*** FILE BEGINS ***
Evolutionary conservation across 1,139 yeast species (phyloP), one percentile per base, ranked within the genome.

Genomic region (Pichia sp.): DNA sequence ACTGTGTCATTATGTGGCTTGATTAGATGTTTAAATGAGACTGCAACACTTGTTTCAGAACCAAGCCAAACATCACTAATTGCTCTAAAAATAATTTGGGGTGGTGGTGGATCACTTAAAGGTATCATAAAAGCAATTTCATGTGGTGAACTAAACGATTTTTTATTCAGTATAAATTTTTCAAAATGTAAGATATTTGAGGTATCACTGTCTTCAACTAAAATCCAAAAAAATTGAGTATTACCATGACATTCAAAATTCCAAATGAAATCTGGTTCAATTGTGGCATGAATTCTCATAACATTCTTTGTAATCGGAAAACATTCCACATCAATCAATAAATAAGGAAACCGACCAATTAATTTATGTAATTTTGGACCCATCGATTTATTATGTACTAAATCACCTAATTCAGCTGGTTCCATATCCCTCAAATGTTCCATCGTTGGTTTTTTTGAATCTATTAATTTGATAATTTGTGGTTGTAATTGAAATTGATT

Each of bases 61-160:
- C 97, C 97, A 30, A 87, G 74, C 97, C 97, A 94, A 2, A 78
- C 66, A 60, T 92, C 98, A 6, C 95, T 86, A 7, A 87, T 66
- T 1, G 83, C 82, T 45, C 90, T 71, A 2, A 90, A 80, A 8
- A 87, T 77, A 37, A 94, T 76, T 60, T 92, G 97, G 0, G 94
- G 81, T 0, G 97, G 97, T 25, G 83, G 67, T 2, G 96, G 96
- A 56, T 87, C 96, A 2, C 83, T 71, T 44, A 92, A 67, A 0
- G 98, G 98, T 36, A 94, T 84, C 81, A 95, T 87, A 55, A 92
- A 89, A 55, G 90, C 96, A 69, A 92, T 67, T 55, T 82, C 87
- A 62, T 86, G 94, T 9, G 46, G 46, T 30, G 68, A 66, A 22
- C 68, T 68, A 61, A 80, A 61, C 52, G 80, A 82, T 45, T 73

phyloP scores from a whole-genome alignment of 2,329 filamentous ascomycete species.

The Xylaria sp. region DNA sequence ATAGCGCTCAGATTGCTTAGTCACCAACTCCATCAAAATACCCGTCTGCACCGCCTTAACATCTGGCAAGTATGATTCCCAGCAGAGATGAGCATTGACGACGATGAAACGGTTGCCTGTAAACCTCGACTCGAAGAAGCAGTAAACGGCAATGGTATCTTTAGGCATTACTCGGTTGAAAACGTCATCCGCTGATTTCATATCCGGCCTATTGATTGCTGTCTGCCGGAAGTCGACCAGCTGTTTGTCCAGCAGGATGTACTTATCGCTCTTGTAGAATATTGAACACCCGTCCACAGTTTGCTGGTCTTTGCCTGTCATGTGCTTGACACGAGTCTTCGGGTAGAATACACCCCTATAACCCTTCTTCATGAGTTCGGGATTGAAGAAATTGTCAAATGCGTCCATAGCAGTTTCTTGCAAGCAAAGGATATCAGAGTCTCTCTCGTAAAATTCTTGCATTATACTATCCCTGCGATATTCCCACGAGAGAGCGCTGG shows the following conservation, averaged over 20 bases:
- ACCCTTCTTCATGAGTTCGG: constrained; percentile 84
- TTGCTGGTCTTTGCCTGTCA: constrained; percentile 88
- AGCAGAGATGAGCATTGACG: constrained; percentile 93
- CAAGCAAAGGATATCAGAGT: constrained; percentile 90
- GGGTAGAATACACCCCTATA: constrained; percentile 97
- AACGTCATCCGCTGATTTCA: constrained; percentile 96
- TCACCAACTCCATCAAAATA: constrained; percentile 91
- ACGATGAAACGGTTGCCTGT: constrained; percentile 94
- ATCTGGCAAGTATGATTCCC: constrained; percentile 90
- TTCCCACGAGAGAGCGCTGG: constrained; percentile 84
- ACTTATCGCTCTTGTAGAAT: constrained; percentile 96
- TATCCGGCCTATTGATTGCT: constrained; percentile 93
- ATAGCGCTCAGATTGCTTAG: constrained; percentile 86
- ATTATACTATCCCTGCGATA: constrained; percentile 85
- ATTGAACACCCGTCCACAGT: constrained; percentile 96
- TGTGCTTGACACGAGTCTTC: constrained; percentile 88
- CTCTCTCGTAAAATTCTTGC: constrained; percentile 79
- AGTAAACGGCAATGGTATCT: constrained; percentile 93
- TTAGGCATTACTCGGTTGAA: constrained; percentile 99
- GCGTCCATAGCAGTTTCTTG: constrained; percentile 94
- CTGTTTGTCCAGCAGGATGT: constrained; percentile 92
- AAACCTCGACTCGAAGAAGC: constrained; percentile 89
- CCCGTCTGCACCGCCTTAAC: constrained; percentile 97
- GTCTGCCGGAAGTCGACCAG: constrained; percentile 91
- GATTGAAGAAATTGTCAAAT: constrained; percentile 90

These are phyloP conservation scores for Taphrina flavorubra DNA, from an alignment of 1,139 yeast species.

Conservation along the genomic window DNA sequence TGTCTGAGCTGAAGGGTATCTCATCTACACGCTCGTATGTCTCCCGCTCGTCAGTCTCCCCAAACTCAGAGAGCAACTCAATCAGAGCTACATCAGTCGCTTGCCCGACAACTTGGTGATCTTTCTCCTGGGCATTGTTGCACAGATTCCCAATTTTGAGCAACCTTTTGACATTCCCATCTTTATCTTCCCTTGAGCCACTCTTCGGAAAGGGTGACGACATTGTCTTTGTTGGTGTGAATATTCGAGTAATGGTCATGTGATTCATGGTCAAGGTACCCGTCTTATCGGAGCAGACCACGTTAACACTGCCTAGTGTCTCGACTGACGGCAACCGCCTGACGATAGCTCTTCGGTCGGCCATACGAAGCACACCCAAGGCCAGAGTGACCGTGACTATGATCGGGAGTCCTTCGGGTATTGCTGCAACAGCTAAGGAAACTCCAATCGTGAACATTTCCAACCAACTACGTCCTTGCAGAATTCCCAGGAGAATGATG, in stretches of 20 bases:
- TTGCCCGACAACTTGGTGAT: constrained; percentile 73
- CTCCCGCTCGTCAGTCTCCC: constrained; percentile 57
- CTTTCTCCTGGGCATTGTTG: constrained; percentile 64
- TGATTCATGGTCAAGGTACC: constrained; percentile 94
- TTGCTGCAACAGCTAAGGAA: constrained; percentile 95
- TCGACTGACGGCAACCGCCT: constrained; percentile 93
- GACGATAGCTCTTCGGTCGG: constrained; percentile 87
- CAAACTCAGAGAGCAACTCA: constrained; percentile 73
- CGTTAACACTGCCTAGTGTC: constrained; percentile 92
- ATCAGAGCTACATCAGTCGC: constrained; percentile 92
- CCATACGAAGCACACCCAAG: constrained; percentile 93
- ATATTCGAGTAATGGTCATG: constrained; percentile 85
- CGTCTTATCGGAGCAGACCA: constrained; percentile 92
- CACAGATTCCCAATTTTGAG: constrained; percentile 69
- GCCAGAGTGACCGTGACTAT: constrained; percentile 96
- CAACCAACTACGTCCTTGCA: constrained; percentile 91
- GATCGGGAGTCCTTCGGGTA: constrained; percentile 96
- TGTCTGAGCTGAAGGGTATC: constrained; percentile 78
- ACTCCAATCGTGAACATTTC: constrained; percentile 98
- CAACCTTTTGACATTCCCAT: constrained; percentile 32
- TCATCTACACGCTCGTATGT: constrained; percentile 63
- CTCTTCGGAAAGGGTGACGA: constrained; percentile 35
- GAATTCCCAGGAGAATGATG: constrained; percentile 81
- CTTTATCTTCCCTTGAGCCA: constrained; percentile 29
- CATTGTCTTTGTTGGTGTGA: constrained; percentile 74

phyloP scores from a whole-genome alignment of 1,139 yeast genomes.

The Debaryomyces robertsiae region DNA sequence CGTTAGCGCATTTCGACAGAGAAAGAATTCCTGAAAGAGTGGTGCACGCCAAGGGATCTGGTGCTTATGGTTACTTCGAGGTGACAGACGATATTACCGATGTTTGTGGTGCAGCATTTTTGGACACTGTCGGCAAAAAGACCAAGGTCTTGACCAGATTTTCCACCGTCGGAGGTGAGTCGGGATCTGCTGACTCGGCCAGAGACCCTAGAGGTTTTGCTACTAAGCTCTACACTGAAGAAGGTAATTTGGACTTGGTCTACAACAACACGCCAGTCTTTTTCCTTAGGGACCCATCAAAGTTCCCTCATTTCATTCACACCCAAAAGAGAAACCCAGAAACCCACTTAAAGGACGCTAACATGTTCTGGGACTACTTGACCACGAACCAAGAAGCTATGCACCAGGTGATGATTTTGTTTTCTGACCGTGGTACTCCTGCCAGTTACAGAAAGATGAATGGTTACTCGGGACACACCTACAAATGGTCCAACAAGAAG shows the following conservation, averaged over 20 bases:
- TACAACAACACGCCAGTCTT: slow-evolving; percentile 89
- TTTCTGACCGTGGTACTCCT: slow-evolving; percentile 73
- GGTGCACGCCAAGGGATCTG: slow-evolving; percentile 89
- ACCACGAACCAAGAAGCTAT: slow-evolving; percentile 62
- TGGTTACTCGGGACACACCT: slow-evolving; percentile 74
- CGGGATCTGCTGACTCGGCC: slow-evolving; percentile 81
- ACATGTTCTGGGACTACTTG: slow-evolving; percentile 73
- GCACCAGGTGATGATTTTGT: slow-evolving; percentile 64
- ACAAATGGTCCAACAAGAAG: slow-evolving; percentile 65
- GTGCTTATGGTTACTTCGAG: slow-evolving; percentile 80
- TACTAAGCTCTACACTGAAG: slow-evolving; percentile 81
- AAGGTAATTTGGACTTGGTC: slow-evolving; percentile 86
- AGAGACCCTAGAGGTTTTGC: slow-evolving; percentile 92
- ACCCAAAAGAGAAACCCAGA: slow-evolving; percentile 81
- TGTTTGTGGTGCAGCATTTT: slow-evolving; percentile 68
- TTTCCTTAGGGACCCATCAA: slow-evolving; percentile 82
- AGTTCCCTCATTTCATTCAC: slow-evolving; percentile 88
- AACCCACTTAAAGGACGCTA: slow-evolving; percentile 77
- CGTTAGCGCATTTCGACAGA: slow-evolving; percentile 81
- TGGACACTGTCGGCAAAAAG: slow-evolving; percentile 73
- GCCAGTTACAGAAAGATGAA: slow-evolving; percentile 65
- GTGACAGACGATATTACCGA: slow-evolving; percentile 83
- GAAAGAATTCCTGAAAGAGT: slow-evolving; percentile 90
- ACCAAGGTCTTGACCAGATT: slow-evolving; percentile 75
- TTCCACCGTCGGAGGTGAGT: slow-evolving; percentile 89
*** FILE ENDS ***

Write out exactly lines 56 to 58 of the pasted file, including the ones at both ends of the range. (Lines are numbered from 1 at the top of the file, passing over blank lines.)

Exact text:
- CACAGATTCCCAATTTTGAG: constrained; percentile 69
- GCCAGAGTGACCGTGACTAT: constrained; percentile 96
- CAACCAACTACGTCCTTGCA: constrained; percentile 91